biological catalyst. The term enzyme comes from zymosis, the Greek word for fermentation, a process accomplished by yeast cells and long known to the brewing industry, which occupied the attention of many 19th-century chemists.
Louis Pasteur recognized in 1860 that enzymes were essential to fermentation but assumed that their catalytic action was inextricably linked with the structure and life of the yeast cell. Not until 1897 was it shown by German chemist Edward Büchner that cell-free extracts of yeast could ferment sugars to alcohol and carbon dioxide; Büchner denoted his preparation zymase. This important achievement was the first indication that enzymes could function independently of the cell.
The first enzyme molecule to be isolated in pure crystalline form was urease, prepared from the jack bean in 1926 by American biochemist J. B. Sumner, who suggested, contrary to prevailing opinion, that the molecule was a protein. In the period from 1930 to 1936, pepsin, chymotrypsin, and trypsin were successfully crystallized; it was confirmed that the crystals were protein, and the protein nature of enzymes was thereby firmly established.
Like all catalysts, enzymes accelerate the rates of reactions while experiencing no permanent chemical modification as a result of their participation. Enzymes can accelerate, often by several orders of magnitude, reactions that under the mild conditions of cellular concentrations, temperature, pH, and pressure would proceed imperceptibly (or not at all) in the absence of the enzyme. The efficiency of an enzyme's activity is often measured by the turnover rate, which measures the number of molecules of compound upon which the enzyme works per molecule of enzyme per second. Carbonic anhydrase, which removes carbon dioxide from the blood by binding it to water, has a turnover rate of 106. That means that one molecule of the enzyme can cause a million molecules of carbon dioxide to react in one second.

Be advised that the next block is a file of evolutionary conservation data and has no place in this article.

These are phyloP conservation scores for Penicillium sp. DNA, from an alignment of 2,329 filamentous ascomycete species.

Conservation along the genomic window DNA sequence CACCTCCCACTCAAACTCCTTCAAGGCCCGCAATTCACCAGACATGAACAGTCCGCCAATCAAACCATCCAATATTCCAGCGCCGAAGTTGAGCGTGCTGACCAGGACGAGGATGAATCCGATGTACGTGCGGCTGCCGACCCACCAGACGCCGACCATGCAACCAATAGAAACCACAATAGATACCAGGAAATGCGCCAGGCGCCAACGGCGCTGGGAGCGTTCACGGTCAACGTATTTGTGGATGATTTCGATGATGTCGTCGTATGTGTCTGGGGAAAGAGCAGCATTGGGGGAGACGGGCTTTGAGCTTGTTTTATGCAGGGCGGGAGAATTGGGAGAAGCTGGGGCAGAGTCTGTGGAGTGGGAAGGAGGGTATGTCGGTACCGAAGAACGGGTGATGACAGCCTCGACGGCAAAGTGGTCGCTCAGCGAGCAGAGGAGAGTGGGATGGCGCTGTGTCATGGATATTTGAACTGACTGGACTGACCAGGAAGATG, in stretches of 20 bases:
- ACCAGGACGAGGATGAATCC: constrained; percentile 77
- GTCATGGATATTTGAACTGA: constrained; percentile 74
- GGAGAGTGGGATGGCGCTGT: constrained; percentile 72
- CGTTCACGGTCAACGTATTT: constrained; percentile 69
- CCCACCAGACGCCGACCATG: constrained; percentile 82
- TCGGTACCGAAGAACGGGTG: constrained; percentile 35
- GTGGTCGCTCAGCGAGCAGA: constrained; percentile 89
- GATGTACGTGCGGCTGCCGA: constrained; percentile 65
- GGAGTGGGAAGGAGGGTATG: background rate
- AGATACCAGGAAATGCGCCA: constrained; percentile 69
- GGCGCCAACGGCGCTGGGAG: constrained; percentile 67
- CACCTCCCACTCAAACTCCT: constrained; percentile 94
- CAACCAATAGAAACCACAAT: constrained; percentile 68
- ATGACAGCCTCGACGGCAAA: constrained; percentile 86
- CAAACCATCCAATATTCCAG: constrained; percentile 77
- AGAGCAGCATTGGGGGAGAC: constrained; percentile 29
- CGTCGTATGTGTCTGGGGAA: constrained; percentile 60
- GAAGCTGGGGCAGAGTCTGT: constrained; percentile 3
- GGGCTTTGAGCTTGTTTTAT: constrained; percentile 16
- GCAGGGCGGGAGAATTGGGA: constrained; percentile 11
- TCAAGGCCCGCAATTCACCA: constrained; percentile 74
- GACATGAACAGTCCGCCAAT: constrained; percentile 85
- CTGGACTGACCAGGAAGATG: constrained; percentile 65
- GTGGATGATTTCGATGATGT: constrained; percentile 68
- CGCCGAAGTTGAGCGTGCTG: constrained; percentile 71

Most enzymatic reactions occur within a relatively narrow temperature range (usually from about 30degrees Celsius to 40degrees Celsius), a feature that reflects their complexity as biological molecules. Each enzyme has an optimal range of pH for activity; for example, pepsin in the stomach has maximal reactivity under the extremely acid conditions of pH 1–3. Effective catalysis also depends crucially upon maintenance of the molecule's elaborate three-dimensional structure. Loss of structural integrity, which may result from such factors as changes in pH or high temperatures, almost always leads to a loss of enzymatic activity. An enzyme that has been so altered is said to be denatured (see denaturation).
Consonant with their role as biological catalysts, enzymes show considerable selectivity for the molecules upon which they act (called substrates). Most enzymes will react with only a small group of closely related chemical compounds; many demonstrate absolute specificity, having only one substrate molecule which is appropriate for reaction.
Numerous enzymes require for efficient catalytic function the presence of additional atoms of small nonprotein molecules. These include coenzyme molecules, many of which only transiently associate with the enzyme. Nonprotein components tightly bound to the protein are called prosthetic groups. The region on the enzyme molecule in close proximity to where the catalytic event takes place is known as the active site. Prosthetic groups necessary for catalysis are usually located there, and it is the place where the substrate (and coenzymes, if any) bind just before reaction takes place.
The side-chain groups of amino acid residues making up the enzyme molecule at or near the active site participate in the catalytic event. For example, in the enzyme trysin, its complex tertiary structure brings together a histidine residue from one section of the molecule with glycine and serine residues from another. The side chains of the residues in this particular geometry produce the active site that accounts for the enzyme's reactivity.
More than 1,500 different enzymes have now been identified, and many have been isolated in pure form. Hundreds have been crystallized, and the amino acid sequences and three-dimensional structure of a significant number have been fully determined through the technique of X-ray crystallography. The knowledge gained has led to great progress in understanding the mechanisms of enzyme chemistry. Biochemists categorize enzymes into six main classes and a number of subclasses, depending upon the type of reaction involved. The 124-amino acid structure of ribonuclease was determined in 1967, and two years later the enzyme was synthesized independently at two laboratories in the United States.
A variety of metabolic diseases are now known to be caused by deficiencies or malfunctions of enzymes. Albinism, for example, is often caused by the absence of tyrosinase, an enzyme essential for the production of cellular pigments. The hereditary lack of phenylalanine hydroxylase results in the disease phenylketonuria (PKU) which, if untreated, leads to severe mental retardation in children.
- See Proteins and Enzymes (1988). ; ,
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